Ed Pien, Ahuman Agency
Ed Pien, born in Taipei in 1958 and now practicing in Toronto, has been working with water as a subject since 1985: in discrete and obvious processes, viewing water as material, as political agent, as muse and collaborator. Upon travelling to Halifax in 2017 to produce a print for the NSCAD Lithography Workshop: Contemporary Editions, Ed quickly turned to water, and more specifically, to the Halifax Harbour.
Connecting with experts in the local fishing industry, including a marine conservation specialist and a local fishmonger, Pien contextualized larger political and personal concerns regarding the industrialized world’s use of water toward a specific entity, one of the most endangered species in the Atlantic: the Wolffish. Ed describes the Wolffish as a mesmerizing creature. It is paradoxical and depressing that something so powerful is near extinct. Drawings of the Wolffish visually occupy the background of Pien’s print, eating one another, behaving in volatile and unseen ways.
In the process of making the delicate top layer of the print, Ed engaged in what he describes as “kidnapping”: collecting ocean water from three local sites. This water was then carefully poured on top of clear plastic sheets and given the opportunity to shape its own narrative as it evaporated into the atmosphere. Water is omnipresent; in Pien’s words, it “wants to escape, it doesn’t want to be captured”. What remains in the print is the ghost of water, and debris of its past: primarily salt, bits of organic matter, various microbes and the trace of its interaction with lithographic chemicals. The water used in Pien’s piece has moved on: evaporated into the atmosphere, reconstituted into the oceans, or perhaps back into a human body. This process has deeply political and personal underpinnings for Pien. He explains, “I’m exploring the sentience of water. I have to rethink how I act in this world. In a way, I need to change the language I use to interact with something I originally took as just material. It has no sense of agency when we speak about water as an object for our use”. So, Pien has left a trace. Or, the water has left its own trace, in such a way that its absence can be the inverse, a potent presence; given the agency to tell a story of its trauma. Ghostly imagery has become a visual method for referencing the way trauma acts on an entity in Pien’s practice; “We are creating trauma in the oceans and the environment. The residual is an analogy to the psychological or physical wounds that remain”.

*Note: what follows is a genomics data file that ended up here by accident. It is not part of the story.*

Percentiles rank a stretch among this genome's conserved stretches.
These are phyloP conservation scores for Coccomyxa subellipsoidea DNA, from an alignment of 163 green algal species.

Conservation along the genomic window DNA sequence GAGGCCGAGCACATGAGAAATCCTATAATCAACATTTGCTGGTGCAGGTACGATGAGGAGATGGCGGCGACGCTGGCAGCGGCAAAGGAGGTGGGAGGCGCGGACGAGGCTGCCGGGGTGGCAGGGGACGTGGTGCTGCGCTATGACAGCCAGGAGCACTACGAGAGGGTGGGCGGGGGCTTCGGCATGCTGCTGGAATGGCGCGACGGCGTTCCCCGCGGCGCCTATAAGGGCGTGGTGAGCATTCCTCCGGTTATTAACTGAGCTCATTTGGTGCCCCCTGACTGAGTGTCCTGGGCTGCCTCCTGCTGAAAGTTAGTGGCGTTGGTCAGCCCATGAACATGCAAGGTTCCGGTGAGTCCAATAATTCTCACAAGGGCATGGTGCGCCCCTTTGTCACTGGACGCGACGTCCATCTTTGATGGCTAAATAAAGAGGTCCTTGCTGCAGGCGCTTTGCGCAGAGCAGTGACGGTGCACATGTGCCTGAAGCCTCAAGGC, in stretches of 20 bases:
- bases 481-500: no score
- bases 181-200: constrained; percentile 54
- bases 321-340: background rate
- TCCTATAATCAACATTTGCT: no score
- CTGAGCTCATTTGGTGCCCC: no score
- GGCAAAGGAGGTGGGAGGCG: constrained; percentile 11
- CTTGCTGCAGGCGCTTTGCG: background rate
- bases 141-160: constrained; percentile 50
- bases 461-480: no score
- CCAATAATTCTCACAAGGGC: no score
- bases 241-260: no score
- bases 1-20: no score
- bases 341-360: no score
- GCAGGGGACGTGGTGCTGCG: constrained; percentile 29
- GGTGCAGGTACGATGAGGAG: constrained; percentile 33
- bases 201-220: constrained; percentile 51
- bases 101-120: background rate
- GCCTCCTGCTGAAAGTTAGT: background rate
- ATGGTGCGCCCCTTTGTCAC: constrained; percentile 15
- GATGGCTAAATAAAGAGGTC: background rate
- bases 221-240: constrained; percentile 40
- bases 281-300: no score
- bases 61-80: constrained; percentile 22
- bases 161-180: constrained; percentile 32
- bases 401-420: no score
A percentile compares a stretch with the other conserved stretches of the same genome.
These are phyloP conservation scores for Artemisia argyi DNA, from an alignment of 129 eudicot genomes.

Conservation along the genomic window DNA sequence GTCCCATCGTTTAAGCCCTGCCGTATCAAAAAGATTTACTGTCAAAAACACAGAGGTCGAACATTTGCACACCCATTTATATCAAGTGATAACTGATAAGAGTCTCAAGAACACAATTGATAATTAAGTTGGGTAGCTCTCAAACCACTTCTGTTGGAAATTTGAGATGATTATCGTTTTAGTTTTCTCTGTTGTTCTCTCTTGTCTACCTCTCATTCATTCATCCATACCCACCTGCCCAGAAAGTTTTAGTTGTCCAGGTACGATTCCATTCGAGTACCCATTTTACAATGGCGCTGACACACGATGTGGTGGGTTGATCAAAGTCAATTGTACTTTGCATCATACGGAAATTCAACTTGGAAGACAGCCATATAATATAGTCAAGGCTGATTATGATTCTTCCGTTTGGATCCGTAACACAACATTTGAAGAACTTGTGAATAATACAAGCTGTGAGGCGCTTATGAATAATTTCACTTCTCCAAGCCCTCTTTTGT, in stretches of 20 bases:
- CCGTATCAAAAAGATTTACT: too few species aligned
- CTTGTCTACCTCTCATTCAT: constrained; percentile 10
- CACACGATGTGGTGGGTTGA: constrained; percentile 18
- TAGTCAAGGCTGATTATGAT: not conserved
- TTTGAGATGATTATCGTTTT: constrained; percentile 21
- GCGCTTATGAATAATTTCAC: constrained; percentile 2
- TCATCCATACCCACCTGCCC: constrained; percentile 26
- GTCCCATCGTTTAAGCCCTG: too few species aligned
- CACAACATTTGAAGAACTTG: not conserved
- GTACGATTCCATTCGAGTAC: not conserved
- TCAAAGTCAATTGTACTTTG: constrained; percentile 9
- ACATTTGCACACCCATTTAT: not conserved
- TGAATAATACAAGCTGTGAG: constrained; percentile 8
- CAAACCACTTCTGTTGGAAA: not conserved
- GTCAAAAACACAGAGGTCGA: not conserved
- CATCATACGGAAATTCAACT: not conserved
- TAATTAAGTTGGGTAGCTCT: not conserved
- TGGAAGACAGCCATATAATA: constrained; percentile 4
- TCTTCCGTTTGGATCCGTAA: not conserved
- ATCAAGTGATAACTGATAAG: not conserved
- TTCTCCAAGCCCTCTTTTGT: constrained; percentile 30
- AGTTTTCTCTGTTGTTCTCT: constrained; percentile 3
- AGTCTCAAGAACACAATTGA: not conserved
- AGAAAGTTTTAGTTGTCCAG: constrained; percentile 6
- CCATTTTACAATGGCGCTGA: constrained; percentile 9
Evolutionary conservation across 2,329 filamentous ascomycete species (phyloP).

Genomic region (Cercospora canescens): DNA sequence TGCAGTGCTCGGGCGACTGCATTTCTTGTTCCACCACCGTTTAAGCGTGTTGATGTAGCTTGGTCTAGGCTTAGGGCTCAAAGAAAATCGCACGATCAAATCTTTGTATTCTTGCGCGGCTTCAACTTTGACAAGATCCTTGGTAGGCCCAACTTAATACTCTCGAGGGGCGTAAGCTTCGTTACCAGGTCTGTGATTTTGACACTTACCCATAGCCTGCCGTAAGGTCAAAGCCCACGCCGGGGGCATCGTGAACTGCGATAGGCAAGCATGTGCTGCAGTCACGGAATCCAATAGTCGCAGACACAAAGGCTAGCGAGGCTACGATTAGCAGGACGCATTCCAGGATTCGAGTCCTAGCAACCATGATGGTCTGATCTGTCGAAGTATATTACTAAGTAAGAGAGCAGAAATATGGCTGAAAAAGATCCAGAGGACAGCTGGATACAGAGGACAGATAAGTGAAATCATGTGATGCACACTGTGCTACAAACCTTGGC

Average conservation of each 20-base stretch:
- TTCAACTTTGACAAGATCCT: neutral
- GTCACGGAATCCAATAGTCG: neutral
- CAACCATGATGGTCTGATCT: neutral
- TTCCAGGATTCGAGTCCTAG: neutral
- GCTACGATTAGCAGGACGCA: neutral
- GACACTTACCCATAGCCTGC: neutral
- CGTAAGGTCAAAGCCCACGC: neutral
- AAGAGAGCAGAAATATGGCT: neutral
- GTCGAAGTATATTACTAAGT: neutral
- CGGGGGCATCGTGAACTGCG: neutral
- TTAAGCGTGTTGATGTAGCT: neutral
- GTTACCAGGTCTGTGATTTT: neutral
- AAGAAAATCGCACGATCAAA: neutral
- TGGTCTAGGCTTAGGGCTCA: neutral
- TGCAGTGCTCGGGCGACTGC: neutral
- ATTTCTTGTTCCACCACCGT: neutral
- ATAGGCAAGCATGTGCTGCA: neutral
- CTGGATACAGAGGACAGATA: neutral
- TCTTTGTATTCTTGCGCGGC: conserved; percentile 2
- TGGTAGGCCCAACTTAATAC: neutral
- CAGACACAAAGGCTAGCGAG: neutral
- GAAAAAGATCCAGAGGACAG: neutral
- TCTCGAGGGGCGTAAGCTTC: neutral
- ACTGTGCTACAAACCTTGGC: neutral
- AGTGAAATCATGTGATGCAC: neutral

During this time of climate crisis, Pien’s use of water is an intentional gesture to lessen the perceived division between ‘humankind’ and ‘nature’, at a time when we are seeing the visceral effects of this division; our behaviours are affecting the entire biosphere. His print advocates for a shift in material culture: towards thinking of all matter as sentient, storied, and agentic. Pien’s collaboration with water allows for narrative emergences that highlight humankind’s interdependency with ecological systems we often render invisible in a time when our gaze must be fundamentally shifted.
Ed Pien draws inspiration from Asian myths and western tales to create fantastic and sometimes disturbing drawings of other worlds, reminiscent of some of Jerome Bosch’s and Francisco Goya’s works. Focusing on ink and translucent paper, Pien creates sensual installations where the viewer is invited to cross paper corridors and rub close to small, trembling monsters, half-human, half-animal. Born in Taiwan, living in Canada since he was eleven, Ed Pien lives and works in Toronto and is widely known for his drawings, paper cut-out installations.